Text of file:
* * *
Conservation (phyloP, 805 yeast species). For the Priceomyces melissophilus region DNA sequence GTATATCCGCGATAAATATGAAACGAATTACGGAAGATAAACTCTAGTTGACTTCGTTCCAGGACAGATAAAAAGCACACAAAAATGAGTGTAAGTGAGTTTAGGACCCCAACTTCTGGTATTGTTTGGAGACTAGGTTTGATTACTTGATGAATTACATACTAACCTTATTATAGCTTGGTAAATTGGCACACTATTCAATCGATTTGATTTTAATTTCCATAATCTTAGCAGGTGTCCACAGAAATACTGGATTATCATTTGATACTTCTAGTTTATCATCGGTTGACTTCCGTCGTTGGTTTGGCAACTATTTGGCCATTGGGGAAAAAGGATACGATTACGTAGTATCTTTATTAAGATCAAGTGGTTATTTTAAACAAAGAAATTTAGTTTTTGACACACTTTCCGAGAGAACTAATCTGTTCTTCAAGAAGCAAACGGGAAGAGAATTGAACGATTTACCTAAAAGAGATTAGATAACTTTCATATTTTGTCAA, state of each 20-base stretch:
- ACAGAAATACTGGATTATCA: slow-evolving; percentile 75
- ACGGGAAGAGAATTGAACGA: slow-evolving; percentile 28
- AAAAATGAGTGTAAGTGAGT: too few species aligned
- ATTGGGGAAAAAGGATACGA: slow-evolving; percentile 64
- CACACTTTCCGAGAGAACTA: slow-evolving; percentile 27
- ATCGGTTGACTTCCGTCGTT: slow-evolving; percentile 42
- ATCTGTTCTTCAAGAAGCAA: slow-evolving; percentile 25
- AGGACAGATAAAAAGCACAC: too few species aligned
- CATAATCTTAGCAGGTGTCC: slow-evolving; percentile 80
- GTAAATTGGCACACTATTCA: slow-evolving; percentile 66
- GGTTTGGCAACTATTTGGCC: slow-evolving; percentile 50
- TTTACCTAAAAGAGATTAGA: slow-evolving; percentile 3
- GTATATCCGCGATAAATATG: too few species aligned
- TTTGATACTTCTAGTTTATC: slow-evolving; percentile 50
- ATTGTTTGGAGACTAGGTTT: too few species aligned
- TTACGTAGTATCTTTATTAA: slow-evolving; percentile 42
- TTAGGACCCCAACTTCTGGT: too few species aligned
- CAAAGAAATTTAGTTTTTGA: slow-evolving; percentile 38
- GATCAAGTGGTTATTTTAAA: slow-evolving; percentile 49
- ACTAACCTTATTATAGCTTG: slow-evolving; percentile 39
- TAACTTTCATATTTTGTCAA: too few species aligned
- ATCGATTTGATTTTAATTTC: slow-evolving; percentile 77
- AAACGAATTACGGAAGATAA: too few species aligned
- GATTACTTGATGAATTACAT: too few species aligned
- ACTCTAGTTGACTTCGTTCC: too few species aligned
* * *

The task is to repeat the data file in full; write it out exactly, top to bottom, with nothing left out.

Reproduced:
Conservation (phyloP, 805 yeast species). For the Priceomyces melissophilus region DNA sequence GTATATCCGCGATAAATATGAAACGAATTACGGAAGATAAACTCTAGTTGACTTCGTTCCAGGACAGATAAAAAGCACACAAAAATGAGTGTAAGTGAGTTTAGGACCCCAACTTCTGGTATTGTTTGGAGACTAGGTTTGATTACTTGATGAATTACATACTAACCTTATTATAGCTTGGTAAATTGGCACACTATTCAATCGATTTGATTTTAATTTCCATAATCTTAGCAGGTGTCCACAGAAATACTGGATTATCATTTGATACTTCTAGTTTATCATCGGTTGACTTCCGTCGTTGGTTTGGCAACTATTTGGCCATTGGGGAAAAAGGATACGATTACGTAGTATCTTTATTAAGATCAAGTGGTTATTTTAAACAAAGAAATTTAGTTTTTGACACACTTTCCGAGAGAACTAATCTGTTCTTCAAGAAGCAAACGGGAAGAGAATTGAACGATTTACCTAAAAGAGATTAGATAACTTTCATATTTTGTCAA, state of each 20-base stretch:
- ACAGAAATACTGGATTATCA: slow-evolving; percentile 75
- ACGGGAAGAGAATTGAACGA: slow-evolving; percentile 28
- AAAAATGAGTGTAAGTGAGT: too few species aligned
- ATTGGGGAAAAAGGATACGA: slow-evolving; percentile 64
- CACACTTTCCGAGAGAACTA: slow-evolving; percentile 27
- ATCGGTTGACTTCCGTCGTT: slow-evolving; percentile 42
- ATCTGTTCTTCAAGAAGCAA: slow-evolving; percentile 25
- AGGACAGATAAAAAGCACAC: too few species aligned
- CATAATCTTAGCAGGTGTCC: slow-evolving; percentile 80
- GTAAATTGGCACACTATTCA: slow-evolving; percentile 66
- GGTTTGGCAACTATTTGGCC: slow-evolving; percentile 50
- TTTACCTAAAAGAGATTAGA: slow-evolving; percentile 3
- GTATATCCGCGATAAATATG: too few species aligned
- TTTGATACTTCTAGTTTATC: slow-evolving; percentile 50
- ATTGTTTGGAGACTAGGTTT: too few species aligned
- TTACGTAGTATCTTTATTAA: slow-evolving; percentile 42
- TTAGGACCCCAACTTCTGGT: too few species aligned
- CAAAGAAATTTAGTTTTTGA: slow-evolving; percentile 38
- GATCAAGTGGTTATTTTAAA: slow-evolving; percentile 49
- ACTAACCTTATTATAGCTTG: slow-evolving; percentile 39
- TAACTTTCATATTTTGTCAA: too few species aligned
- ATCGATTTGATTTTAATTTC: slow-evolving; percentile 77
- AAACGAATTACGGAAGATAA: too few species aligned
- GATTACTTGATGAATTACAT: too few species aligned
- ACTCTAGTTGACTTCGTTCC: too few species aligned